The Flummox and Friends app uses live-action comedy and conversation prompts to help kids with autism learn social skills.

photo credit: CNN

My kids think that our iPad is a magical game-playing machine.  Seriously.  They think that the apps that I’ve installed over years of reviewing are the only thing the iPad is good for.  Heaven forbid I should open up the browser while they’re watching – their eyes get big, like they’re witnessing something borderline blasphemous and want to look away but they can’t.

Of course, as grown-ups we know that tablets are much more useful than keeping kiddos happy in the grocery store.  Over the last few years they have been almost fully integrated into our local school district, with teachers all receiving an iPad Mini to use during the school year.  My mom, who has been teaching for over 30 years, can now create presentations and quizzes on her Mini and project them onto her in-class technology without one of those outdated light projector tables.  She’s pretty impressed.

Increased popularity of tablets and the growing accessibility to the technology has also tremendously helped educators, parents, and caregivers of special needs kids.  Tools used to help communicate with children with autism spectrum disorders – things like visual schedules and picture charts of emotional reactions – have been transformed into streamlined apps and programs that only require taps and swipes.  It can cut down the time it takes to prepare those tools and reduce the cost of the materials, something that’s an obstacle in specialized programs within the public school system.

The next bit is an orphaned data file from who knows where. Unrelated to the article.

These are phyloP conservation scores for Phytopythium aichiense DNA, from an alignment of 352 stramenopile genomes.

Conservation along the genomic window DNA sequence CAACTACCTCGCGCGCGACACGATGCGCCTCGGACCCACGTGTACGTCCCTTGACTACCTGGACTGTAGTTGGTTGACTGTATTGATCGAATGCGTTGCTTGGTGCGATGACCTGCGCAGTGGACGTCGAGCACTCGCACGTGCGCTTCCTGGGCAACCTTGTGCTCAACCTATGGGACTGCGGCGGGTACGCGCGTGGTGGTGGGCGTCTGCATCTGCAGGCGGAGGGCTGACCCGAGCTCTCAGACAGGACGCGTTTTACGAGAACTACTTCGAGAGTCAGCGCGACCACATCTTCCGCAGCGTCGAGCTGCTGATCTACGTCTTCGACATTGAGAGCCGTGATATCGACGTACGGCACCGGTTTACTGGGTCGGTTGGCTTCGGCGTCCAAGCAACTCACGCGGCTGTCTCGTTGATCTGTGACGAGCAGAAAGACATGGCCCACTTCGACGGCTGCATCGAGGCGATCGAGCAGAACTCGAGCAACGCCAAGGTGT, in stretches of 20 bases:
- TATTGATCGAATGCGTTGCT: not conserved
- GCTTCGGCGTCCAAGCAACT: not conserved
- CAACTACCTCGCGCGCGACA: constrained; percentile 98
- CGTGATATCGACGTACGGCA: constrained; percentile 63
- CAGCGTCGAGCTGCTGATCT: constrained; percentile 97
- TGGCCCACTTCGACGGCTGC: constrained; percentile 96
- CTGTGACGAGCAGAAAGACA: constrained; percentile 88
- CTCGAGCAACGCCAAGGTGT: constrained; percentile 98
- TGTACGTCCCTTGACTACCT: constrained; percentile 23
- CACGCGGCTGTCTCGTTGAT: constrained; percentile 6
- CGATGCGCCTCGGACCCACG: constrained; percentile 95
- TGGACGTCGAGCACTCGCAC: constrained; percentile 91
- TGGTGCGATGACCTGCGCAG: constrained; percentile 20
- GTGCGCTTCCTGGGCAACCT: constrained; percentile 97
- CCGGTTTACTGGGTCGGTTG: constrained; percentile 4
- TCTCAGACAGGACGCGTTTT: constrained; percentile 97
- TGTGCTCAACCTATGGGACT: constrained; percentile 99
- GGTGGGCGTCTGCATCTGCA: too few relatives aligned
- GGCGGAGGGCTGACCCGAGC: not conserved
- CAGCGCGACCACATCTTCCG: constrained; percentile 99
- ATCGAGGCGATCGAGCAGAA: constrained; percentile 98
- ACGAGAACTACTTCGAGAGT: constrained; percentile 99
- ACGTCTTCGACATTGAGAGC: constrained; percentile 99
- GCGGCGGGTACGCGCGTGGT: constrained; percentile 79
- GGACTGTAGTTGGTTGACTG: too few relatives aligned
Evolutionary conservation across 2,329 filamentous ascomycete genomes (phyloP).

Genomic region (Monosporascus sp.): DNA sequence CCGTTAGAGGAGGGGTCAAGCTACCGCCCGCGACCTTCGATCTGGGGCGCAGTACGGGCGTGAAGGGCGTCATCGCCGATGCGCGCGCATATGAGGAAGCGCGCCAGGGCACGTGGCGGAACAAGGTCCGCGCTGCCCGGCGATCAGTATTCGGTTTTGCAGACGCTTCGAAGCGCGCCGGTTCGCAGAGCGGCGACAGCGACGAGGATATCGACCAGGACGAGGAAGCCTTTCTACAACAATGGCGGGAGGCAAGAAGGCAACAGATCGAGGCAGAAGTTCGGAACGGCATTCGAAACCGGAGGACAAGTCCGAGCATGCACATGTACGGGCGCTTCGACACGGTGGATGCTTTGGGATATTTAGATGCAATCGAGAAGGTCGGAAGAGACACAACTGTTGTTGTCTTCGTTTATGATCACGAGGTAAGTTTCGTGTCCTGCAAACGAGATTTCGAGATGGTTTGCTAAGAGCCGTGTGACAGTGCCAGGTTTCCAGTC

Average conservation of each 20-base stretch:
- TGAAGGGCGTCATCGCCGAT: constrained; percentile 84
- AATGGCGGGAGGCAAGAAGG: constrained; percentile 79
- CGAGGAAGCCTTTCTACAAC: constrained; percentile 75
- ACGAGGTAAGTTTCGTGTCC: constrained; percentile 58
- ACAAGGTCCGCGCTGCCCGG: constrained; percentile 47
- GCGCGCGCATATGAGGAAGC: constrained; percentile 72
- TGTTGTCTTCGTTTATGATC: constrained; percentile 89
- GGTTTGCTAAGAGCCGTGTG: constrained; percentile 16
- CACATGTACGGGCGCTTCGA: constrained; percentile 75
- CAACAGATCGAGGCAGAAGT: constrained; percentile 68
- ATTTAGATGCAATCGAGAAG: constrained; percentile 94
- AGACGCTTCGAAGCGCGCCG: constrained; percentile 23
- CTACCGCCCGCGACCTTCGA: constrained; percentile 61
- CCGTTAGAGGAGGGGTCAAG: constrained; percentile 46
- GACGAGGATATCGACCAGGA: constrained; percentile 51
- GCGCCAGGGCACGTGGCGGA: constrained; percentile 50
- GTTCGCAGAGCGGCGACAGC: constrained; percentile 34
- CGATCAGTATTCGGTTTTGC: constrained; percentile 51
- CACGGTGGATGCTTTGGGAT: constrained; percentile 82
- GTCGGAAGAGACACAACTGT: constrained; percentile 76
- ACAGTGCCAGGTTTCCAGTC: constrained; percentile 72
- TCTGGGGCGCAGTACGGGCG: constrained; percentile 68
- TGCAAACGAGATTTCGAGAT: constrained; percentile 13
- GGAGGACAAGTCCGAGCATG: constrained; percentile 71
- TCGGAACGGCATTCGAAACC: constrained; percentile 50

There are some, however, who feel that tablets will allow children with autism to further disconnect socially from the world.  Many parents limit the tablet time allowed to their children for fear that the games or apps will distort the image of “reality” that special needs kids have difficulty understanding.  While the apps and the technology have come a long way in the past 4 years, there are still those who maintain a healthy skepticism on the long-term benefits of adding tablets into daily routines – either as a toy or a tool.

Heather Kelly at CNN.com sums up the benefits of using tablets when used as a tool and not a toy: children with autism can use the tablets to communicate, boost independence, and engage in activities that can appeal to special needs kids, like repeatedly watching YouTube videos.  You can read more of her article here.

Do you think tablets are a good tool for helping children with special needs?  Why or why not?  Share in the comments section below!

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